The many masks of modern art
Modern man is often torn between chaos and perfection, between a perception of reality that is unbearably labyrinthian and one that is hopelessly ideal. He is confused and disoriented, and wants nothing so much as to abdicate any responsibility for either himself or for mankind.
Such a person will often seek his identity within the most extreme forms of alienation and self-dramatization -- or within equally extreme forms of social and religious collectivism. And is often more than willing to subvert his uniqueness in order to achieve temporary euphoria or total forgetfulness.
Unfortunately, today's art does little to resolve this dilemma for we have given in to the belief that art is incapable of anything more than reflecting and mirroring human realities -- that art can, at best, diagnose but never heal. And, most particularly, that it can in no way affect human destiny.
Even our 20th-century genius, Picasso, was a victim of this belief, even though he never fully accepted it, and spent a large portion of his life insisting that art could indeed affect man's future for the better -- by shock if by nothing else.
He was, however, the last artist with sufficient power and breadth to do so. Once it became clear that even his genius was not really up to the task, the twin poles of 20th-century modernism snapped apart, with Mondrian assuming leadership over the forces of ''perfection.'' and Pollock, a few years later, assuming a similar position over the forces of ''chaos.''
By 1950, Cezanne's mighty mountain had been totally split in two, and it has remained that way to this day. All that's really happened in painting since then has concerned itself with trying to bridge that gap, ignoring, or even deriding, the nature of that split, pretending that it never happened, or claiming that it really had nothing to do with art.
The art world has been crucially divided even further between those who think that only those paintings that address themselves to that split, that crisis, have any validity as art, and those who feel that art can exist independent of the problem. They feel, in other words, that this entire issue is artificial, and is the result of too much theorizing and formalistic self-indulgence -- and of too little understanding and direct observation of life and of reality.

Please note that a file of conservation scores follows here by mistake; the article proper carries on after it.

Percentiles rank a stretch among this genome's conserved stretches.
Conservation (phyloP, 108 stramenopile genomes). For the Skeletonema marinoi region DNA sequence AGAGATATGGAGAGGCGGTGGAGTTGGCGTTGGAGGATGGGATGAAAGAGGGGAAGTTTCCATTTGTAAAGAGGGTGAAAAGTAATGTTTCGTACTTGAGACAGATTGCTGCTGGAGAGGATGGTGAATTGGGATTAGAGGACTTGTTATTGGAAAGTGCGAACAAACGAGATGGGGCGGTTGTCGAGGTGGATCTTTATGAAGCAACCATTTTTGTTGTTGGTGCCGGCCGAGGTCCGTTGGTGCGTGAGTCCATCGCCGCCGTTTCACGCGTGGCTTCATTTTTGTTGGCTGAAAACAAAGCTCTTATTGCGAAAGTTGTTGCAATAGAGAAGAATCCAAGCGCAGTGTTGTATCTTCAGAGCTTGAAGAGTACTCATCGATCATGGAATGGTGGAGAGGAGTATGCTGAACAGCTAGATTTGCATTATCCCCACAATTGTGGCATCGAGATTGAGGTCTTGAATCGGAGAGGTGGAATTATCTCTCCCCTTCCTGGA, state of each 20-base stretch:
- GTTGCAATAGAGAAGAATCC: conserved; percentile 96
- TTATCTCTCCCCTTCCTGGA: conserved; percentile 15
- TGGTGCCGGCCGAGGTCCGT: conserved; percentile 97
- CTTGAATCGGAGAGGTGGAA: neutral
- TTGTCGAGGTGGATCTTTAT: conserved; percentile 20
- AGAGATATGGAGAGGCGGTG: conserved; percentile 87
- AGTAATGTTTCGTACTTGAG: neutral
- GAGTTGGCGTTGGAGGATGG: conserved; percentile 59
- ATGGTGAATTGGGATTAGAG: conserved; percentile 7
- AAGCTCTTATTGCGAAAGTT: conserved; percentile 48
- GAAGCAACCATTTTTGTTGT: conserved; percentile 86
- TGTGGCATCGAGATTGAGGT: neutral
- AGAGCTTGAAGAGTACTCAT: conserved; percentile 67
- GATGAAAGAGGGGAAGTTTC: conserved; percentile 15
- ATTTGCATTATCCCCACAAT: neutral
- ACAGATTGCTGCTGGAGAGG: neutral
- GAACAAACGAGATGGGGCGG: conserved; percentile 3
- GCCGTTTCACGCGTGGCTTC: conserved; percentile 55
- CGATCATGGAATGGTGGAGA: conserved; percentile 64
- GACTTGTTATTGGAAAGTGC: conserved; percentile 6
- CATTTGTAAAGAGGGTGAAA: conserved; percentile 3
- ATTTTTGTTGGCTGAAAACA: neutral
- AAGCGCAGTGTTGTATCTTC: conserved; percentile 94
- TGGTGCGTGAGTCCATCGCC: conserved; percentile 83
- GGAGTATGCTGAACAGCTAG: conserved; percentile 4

It is, in other words, a matter of dogma and orthodoxy, with Modernism's true believers holding all nonbelievers in withering contempt -- and the nonbelievers failing utterly to perceive the nature, the necessity, or the vision of 20 th-century Modernism.
Although things aren't quite as bad as they were twenty years ago, it's still quite true that the passionate devotees of Motherwell and Wyeth, to give only one example, cannot tolerate each other's hero, let alone accept the fact that both artists may legitimately hang on museum walls.
I believe that all truly major figures of 20th-century art so far have been dramatically or moderately ''modern.'' But I also believe that this by no means proves Modernism's future or ultimate truth -- only that it has proven to have been extraordinarily relevant to 20th-century issues, ideas, and problems. And I believe most emphatically that our artistic salvation does not now lie in insisting upon Modernism's purity or dogma, but rather in our ability once again to see art within a larger, more total, and more relaxed context.
Modernism, after all, was an art of crisis which came into being in response to the uncertainties and terrors precipitated by the death of one social order and the birthpangs of the next. It was designed to redefine and reassert values and priorities, to do battle against philistinism, to define and set new ideals, and to serve as a conduit through which the best of the past could be distilled and transported into the future.